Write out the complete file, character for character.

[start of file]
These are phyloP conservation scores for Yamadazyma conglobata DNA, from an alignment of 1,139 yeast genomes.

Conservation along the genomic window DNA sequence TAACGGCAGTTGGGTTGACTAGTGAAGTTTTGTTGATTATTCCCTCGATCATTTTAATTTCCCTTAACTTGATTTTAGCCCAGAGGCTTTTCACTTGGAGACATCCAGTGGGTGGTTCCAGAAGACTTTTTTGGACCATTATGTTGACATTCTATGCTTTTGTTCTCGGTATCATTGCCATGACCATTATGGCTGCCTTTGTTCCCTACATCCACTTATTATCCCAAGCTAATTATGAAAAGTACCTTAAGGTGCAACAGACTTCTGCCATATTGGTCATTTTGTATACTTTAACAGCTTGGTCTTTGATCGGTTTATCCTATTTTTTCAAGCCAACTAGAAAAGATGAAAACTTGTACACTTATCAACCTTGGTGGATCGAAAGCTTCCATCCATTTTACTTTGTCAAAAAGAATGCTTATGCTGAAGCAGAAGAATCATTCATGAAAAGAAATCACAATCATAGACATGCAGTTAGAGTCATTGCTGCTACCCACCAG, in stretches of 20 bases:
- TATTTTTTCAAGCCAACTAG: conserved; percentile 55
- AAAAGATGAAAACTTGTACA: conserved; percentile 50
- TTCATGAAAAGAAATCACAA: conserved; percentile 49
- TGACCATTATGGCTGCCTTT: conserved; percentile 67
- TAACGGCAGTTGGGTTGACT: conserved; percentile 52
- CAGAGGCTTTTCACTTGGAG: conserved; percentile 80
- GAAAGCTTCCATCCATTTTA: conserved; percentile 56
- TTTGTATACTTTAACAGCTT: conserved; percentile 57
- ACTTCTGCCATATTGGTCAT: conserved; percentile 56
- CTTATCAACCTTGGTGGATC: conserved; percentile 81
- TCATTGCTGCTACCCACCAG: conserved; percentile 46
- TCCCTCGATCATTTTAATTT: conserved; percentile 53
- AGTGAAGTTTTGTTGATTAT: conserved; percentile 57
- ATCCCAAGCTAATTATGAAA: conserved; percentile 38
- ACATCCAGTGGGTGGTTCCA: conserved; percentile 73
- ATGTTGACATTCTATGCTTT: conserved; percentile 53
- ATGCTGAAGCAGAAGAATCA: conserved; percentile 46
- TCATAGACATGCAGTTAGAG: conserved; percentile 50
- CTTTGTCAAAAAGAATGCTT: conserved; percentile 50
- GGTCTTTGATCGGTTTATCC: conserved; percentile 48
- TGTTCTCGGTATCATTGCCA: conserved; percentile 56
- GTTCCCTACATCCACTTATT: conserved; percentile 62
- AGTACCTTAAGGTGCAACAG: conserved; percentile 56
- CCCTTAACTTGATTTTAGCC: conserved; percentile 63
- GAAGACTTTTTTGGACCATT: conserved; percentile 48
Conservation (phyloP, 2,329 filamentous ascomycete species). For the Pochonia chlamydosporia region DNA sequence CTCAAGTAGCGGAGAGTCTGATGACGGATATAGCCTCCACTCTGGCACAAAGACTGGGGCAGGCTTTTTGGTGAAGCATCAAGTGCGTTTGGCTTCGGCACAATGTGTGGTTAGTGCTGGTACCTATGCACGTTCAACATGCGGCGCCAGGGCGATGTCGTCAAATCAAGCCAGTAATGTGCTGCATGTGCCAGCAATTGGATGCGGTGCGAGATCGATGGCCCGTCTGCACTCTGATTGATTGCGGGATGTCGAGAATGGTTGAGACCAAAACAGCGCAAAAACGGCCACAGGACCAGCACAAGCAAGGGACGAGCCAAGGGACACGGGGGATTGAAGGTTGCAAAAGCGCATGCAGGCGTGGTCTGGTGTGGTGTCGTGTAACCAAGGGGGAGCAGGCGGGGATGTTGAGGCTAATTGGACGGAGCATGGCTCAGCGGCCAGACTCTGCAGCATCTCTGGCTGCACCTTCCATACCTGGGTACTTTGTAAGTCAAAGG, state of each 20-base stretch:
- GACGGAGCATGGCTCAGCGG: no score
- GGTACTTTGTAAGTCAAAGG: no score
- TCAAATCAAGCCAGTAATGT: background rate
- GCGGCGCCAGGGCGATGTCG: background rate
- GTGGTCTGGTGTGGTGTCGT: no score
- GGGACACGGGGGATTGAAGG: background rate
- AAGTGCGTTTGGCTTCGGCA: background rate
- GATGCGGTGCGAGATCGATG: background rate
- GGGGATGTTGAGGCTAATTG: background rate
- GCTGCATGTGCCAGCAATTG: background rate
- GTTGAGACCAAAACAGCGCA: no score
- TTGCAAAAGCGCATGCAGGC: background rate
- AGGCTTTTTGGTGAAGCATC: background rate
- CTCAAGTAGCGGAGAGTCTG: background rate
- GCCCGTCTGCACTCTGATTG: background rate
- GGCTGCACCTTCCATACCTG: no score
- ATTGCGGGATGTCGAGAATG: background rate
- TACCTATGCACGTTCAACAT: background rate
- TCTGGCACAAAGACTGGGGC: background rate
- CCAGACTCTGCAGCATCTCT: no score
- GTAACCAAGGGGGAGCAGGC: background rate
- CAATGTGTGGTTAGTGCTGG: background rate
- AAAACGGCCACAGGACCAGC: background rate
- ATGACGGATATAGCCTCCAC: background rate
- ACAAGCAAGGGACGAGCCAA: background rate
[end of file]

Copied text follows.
These are phyloP conservation scores for Yamadazyma conglobata DNA, from an alignment of 1,139 yeast genomes.

Conservation along the genomic window DNA sequence TAACGGCAGTTGGGTTGACTAGTGAAGTTTTGTTGATTATTCCCTCGATCATTTTAATTTCCCTTAACTTGATTTTAGCCCAGAGGCTTTTCACTTGGAGACATCCAGTGGGTGGTTCCAGAAGACTTTTTTGGACCATTATGTTGACATTCTATGCTTTTGTTCTCGGTATCATTGCCATGACCATTATGGCTGCCTTTGTTCCCTACATCCACTTATTATCCCAAGCTAATTATGAAAAGTACCTTAAGGTGCAACAGACTTCTGCCATATTGGTCATTTTGTATACTTTAACAGCTTGGTCTTTGATCGGTTTATCCTATTTTTTCAAGCCAACTAGAAAAGATGAAAACTTGTACACTTATCAACCTTGGTGGATCGAAAGCTTCCATCCATTTTACTTTGTCAAAAAGAATGCTTATGCTGAAGCAGAAGAATCATTCATGAAAAGAAATCACAATCATAGACATGCAGTTAGAGTCATTGCTGCTACCCACCAG, in stretches of 20 bases:
- TATTTTTTCAAGCCAACTAG: conserved; percentile 55
- AAAAGATGAAAACTTGTACA: conserved; percentile 50
- TTCATGAAAAGAAATCACAA: conserved; percentile 49
- TGACCATTATGGCTGCCTTT: conserved; percentile 67
- TAACGGCAGTTGGGTTGACT: conserved; percentile 52
- CAGAGGCTTTTCACTTGGAG: conserved; percentile 80
- GAAAGCTTCCATCCATTTTA: conserved; percentile 56
- TTTGTATACTTTAACAGCTT: conserved; percentile 57
- ACTTCTGCCATATTGGTCAT: conserved; percentile 56
- CTTATCAACCTTGGTGGATC: conserved; percentile 81
- TCATTGCTGCTACCCACCAG: conserved; percentile 46
- TCCCTCGATCATTTTAATTT: conserved; percentile 53
- AGTGAAGTTTTGTTGATTAT: conserved; percentile 57
- ATCCCAAGCTAATTATGAAA: conserved; percentile 38
- ACATCCAGTGGGTGGTTCCA: conserved; percentile 73
- ATGTTGACATTCTATGCTTT: conserved; percentile 53
- ATGCTGAAGCAGAAGAATCA: conserved; percentile 46
- TCATAGACATGCAGTTAGAG: conserved; percentile 50
- CTTTGTCAAAAAGAATGCTT: conserved; percentile 50
- GGTCTTTGATCGGTTTATCC: conserved; percentile 48
- TGTTCTCGGTATCATTGCCA: conserved; percentile 56
- GTTCCCTACATCCACTTATT: conserved; percentile 62
- AGTACCTTAAGGTGCAACAG: conserved; percentile 56
- CCCTTAACTTGATTTTAGCC: conserved; percentile 63
- GAAGACTTTTTTGGACCATT: conserved; percentile 48
Conservation (phyloP, 2,329 filamentous ascomycete species). For the Pochonia chlamydosporia region DNA sequence CTCAAGTAGCGGAGAGTCTGATGACGGATATAGCCTCCACTCTGGCACAAAGACTGGGGCAGGCTTTTTGGTGAAGCATCAAGTGCGTTTGGCTTCGGCACAATGTGTGGTTAGTGCTGGTACCTATGCACGTTCAACATGCGGCGCCAGGGCGATGTCGTCAAATCAAGCCAGTAATGTGCTGCATGTGCCAGCAATTGGATGCGGTGCGAGATCGATGGCCCGTCTGCACTCTGATTGATTGCGGGATGTCGAGAATGGTTGAGACCAAAACAGCGCAAAAACGGCCACAGGACCAGCACAAGCAAGGGACGAGCCAAGGGACACGGGGGATTGAAGGTTGCAAAAGCGCATGCAGGCGTGGTCTGGTGTGGTGTCGTGTAACCAAGGGGGAGCAGGCGGGGATGTTGAGGCTAATTGGACGGAGCATGGCTCAGCGGCCAGACTCTGCAGCATCTCTGGCTGCACCTTCCATACCTGGGTACTTTGTAAGTCAAAGG, state of each 20-base stretch:
- GACGGAGCATGGCTCAGCGG: no score
- GGTACTTTGTAAGTCAAAGG: no score
- TCAAATCAAGCCAGTAATGT: background rate
- GCGGCGCCAGGGCGATGTCG: background rate
- GTGGTCTGGTGTGGTGTCGT: no score
- GGGACACGGGGGATTGAAGG: background rate
- AAGTGCGTTTGGCTTCGGCA: background rate
- GATGCGGTGCGAGATCGATG: background rate
- GGGGATGTTGAGGCTAATTG: background rate
- GCTGCATGTGCCAGCAATTG: background rate
- GTTGAGACCAAAACAGCGCA: no score
- TTGCAAAAGCGCATGCAGGC: background rate
- AGGCTTTTTGGTGAAGCATC: background rate
- CTCAAGTAGCGGAGAGTCTG: background rate
- GCCCGTCTGCACTCTGATTG: background rate
- GGCTGCACCTTCCATACCTG: no score
- ATTGCGGGATGTCGAGAATG: background rate
- TACCTATGCACGTTCAACAT: background rate
- TCTGGCACAAAGACTGGGGC: background rate
- CCAGACTCTGCAGCATCTCT: no score
- GTAACCAAGGGGGAGCAGGC: background rate
- CAATGTGTGGTTAGTGCTGG: background rate
- AAAACGGCCACAGGACCAGC: background rate
- ATGACGGATATAGCCTCCAC: background rate
- ACAAGCAAGGGACGAGCCAA: background rate